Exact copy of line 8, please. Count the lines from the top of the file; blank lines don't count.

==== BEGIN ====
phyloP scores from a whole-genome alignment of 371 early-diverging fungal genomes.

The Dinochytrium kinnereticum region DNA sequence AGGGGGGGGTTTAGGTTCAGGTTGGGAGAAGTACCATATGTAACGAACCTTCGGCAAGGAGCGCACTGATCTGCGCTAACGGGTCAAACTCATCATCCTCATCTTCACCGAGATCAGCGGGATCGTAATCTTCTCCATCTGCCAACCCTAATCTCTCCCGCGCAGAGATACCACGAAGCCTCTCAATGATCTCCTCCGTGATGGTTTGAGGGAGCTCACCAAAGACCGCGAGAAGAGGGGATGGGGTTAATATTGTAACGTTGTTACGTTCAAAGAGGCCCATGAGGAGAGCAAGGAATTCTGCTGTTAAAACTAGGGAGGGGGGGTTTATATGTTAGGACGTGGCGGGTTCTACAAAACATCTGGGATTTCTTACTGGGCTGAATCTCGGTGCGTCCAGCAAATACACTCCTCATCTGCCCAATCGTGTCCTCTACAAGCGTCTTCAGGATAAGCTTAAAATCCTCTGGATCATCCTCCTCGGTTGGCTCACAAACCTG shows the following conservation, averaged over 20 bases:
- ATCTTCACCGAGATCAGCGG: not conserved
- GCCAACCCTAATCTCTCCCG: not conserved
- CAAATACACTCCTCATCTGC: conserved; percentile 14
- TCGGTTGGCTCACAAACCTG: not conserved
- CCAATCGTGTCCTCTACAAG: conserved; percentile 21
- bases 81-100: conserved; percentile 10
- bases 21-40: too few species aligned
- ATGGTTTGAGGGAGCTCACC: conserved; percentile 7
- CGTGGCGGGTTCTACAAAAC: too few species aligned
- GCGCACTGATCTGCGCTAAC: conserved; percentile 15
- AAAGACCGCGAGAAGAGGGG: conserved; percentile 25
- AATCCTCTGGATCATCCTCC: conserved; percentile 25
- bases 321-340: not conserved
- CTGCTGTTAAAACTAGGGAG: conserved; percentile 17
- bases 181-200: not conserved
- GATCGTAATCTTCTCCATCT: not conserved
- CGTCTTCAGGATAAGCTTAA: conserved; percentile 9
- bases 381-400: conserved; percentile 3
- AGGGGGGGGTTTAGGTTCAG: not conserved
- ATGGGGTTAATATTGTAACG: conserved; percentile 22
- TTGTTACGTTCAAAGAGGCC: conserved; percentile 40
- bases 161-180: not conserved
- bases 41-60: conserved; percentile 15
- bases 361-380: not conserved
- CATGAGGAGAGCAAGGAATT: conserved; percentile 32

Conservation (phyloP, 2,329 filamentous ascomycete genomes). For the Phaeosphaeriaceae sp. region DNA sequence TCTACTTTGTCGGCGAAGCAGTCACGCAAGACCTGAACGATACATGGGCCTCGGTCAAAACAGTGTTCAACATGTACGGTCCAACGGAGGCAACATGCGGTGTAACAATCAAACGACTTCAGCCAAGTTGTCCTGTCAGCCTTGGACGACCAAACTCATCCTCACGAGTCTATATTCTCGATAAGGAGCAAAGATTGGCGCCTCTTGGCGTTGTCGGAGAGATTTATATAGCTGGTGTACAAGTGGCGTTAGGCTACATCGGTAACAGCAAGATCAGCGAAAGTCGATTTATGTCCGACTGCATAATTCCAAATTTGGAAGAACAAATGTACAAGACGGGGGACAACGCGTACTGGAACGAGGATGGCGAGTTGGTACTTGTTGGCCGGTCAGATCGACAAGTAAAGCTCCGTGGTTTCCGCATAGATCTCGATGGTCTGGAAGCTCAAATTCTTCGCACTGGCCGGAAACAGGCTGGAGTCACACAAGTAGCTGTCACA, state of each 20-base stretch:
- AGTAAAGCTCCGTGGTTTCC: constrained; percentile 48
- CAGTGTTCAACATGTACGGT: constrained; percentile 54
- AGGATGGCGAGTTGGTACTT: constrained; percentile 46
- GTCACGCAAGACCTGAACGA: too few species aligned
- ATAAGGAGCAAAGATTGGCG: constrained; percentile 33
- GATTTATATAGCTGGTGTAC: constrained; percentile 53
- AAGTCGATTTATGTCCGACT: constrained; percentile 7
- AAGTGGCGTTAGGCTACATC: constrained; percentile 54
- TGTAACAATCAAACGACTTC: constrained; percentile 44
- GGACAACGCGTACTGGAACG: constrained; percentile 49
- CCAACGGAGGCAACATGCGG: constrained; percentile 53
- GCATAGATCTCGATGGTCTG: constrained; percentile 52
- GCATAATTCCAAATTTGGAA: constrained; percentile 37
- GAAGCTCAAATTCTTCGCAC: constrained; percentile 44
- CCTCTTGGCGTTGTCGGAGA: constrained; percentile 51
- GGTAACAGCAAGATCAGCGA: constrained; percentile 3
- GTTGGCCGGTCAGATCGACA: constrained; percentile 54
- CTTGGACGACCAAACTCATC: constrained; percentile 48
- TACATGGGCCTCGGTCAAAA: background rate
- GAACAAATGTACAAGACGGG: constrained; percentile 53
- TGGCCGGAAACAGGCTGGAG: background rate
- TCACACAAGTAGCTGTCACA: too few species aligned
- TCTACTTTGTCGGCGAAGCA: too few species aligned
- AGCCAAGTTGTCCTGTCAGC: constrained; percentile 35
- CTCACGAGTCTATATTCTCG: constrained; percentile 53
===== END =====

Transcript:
- bases 81-100: conserved; percentile 10